With the large acreage of late-planted corn this year, the probability for some of that crop experiencing a frost or, worse yet, a hard freeze before it’s mature is much higher than in a normal growing season.
A frosted, immature crop is the trickiest of all corn silage harvest scenarios because it often looks drier than it really is. Larry Chase, an extension dairy nutritionist with Cornell University, recently offered the following tips if you are faced with a situation where the crop shuts down before it reaches optimum maturity and harvest moisture:
• The leaves will quickly turn brown and the plant will appear “dry.” This gives a false reading on whole-plant dry matter (DM) since the leaves are only 10 to 15 percent of the total plant weight on a DM basis. Most of the plant moisture is in the ear and stalk.
• Whole plant DM needs to be determined to assess when to harvest. Ensure the crop is over 32 percent DM before starting harvest.
• Frost may kill some of the normal bacteria on the plant. A research-proven inoculant is often effective in getting a good fermentation started.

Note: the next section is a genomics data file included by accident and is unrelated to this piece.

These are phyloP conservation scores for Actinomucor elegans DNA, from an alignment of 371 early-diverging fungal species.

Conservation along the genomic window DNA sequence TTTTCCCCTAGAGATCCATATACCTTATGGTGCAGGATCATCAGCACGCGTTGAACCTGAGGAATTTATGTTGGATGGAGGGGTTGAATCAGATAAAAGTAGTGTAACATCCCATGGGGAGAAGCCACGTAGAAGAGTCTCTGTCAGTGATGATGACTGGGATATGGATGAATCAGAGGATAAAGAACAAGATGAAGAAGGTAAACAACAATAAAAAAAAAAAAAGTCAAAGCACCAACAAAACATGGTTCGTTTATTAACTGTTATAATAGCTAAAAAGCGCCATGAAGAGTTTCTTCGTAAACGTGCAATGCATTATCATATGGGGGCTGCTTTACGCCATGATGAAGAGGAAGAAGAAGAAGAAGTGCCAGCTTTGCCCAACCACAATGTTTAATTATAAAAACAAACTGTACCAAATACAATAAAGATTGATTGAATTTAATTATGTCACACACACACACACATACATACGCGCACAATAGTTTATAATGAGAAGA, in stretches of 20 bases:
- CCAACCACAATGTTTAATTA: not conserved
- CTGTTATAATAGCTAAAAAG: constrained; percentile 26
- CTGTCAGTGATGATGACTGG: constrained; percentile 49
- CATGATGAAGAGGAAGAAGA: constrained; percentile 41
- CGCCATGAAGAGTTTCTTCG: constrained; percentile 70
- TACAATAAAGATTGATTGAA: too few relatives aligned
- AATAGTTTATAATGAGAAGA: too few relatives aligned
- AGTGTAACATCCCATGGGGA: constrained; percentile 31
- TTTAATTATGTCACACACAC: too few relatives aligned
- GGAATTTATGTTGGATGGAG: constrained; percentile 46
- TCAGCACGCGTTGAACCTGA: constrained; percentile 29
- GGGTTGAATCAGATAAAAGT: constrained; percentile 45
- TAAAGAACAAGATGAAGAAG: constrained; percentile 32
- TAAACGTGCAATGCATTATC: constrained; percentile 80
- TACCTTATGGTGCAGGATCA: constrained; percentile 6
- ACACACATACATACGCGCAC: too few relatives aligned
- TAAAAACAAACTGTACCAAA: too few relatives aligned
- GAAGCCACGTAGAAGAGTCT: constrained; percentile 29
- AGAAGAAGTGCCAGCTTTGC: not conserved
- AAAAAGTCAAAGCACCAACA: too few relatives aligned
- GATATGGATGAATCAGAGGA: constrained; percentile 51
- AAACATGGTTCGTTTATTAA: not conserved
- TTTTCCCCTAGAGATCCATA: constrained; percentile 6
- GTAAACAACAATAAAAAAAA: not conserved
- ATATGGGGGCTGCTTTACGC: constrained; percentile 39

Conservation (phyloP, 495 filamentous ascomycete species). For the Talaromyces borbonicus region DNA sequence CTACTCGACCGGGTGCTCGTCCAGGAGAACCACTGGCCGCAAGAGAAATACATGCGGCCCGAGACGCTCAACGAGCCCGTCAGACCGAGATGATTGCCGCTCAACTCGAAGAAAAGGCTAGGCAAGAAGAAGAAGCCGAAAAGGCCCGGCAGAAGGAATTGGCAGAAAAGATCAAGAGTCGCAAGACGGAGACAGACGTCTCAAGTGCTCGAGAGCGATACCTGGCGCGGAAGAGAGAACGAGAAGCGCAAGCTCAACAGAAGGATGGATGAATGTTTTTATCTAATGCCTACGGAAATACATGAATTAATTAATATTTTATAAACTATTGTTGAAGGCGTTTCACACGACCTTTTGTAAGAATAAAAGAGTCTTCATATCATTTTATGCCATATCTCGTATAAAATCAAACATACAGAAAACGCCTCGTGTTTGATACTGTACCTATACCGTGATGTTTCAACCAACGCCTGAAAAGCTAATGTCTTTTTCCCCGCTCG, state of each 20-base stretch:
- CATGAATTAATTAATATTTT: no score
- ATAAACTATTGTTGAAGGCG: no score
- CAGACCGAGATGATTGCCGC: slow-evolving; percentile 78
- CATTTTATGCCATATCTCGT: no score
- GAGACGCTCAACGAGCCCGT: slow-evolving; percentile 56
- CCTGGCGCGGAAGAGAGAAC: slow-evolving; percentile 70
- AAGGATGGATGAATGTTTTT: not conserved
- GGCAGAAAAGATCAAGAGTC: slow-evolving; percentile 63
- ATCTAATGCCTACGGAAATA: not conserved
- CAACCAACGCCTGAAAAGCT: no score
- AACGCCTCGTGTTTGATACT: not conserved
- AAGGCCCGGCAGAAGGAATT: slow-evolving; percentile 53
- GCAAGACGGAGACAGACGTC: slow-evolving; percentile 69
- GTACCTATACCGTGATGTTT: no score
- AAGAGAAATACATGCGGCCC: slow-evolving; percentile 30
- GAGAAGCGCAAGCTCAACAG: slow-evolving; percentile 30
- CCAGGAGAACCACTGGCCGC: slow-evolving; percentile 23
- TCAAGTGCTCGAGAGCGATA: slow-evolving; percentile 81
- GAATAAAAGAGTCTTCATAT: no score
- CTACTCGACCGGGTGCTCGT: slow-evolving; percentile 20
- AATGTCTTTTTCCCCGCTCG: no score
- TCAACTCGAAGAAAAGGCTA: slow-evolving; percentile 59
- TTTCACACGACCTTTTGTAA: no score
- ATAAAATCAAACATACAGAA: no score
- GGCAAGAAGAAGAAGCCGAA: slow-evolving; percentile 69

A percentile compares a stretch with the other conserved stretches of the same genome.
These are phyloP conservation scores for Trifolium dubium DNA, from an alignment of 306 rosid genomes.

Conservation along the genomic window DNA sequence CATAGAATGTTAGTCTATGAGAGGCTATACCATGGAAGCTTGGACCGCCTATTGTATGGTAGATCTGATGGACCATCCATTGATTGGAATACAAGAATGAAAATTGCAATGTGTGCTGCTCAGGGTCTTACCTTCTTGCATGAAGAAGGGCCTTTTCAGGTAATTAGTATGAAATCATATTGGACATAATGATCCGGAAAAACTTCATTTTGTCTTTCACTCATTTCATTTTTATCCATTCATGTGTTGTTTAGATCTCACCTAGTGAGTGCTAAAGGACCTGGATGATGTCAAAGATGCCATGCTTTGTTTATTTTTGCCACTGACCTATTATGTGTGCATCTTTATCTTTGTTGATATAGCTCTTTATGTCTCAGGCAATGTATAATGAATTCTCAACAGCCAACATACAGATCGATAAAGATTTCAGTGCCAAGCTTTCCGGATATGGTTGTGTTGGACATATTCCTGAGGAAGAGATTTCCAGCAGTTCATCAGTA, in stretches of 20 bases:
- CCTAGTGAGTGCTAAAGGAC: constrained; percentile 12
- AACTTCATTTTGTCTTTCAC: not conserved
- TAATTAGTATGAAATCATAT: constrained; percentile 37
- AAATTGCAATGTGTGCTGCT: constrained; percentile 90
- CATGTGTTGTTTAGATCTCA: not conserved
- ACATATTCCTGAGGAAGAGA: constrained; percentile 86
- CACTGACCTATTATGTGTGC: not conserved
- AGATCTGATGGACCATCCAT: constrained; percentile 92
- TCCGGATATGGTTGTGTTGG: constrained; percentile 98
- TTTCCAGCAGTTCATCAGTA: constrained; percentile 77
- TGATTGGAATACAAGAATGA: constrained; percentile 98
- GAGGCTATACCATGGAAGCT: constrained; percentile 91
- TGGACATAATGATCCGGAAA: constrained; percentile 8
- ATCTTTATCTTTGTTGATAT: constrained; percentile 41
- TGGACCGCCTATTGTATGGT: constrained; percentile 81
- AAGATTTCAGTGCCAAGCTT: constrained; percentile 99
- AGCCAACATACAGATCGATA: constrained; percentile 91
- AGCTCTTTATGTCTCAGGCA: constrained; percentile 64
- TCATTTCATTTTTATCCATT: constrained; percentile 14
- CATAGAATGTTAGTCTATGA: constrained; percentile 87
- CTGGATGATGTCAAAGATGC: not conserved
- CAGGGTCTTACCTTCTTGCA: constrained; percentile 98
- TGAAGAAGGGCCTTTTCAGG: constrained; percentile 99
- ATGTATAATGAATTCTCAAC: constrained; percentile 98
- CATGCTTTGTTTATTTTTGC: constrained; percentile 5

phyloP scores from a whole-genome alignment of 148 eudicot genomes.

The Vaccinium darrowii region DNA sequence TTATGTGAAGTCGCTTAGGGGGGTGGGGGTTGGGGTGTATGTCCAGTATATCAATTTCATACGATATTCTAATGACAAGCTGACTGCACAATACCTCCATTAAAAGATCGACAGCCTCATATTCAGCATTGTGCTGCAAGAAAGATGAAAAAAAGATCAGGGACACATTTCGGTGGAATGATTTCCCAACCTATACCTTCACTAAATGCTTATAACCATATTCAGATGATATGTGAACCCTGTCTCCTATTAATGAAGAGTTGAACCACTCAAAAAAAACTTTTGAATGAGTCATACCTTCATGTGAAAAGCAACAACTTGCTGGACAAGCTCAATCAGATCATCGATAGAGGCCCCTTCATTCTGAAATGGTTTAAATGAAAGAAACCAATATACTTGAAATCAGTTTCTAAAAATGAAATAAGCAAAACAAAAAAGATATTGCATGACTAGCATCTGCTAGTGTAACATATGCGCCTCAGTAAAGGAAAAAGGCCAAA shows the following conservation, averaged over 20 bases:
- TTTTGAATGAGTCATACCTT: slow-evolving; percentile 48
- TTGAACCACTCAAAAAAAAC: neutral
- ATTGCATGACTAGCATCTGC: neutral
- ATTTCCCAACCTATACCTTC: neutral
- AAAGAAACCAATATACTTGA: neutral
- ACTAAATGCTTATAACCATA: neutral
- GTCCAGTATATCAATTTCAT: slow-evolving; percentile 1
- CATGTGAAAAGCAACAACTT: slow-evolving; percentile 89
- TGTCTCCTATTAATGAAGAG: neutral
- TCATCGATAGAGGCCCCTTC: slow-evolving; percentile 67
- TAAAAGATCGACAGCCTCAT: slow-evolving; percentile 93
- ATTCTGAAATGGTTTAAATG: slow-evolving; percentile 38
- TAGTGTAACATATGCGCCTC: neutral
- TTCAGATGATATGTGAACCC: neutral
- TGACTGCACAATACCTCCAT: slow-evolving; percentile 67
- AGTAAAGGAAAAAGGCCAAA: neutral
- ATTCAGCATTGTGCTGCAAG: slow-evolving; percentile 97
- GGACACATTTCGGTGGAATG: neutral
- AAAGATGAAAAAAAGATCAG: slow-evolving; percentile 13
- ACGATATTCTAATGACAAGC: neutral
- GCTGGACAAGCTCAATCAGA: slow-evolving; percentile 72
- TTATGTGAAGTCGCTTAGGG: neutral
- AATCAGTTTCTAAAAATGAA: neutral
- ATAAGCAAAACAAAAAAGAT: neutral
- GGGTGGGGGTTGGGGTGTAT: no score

• Harvest as quickly as possible once the crop hits optimum whole-plant moisture. This lowers the risk of the plant getting too dry and the potential for mold growth on the ear. The risk for mycotoxins rises when corn plants are subjected to stress.
• Try to store immature and normal corn silage in separate facilities. This provides for better flexibility at feeding time and allocation to specific animal groups.
• Make sure you have enough packing tractor weight. The rule of thumb is 800 pounds of packing tractor weight for each ton of silage delivered per hour. If the filling rate is 100 tons per hour, you would need 80,000 pounds of packing tractor.
• Pack in thin layers (5 to 7 inches).
• Consider covering the silo walls with plastic on the inside to minimize air infiltration through cracks and joints.
• Seal the silo with plastic and tires or a low-oxygen permeability cover.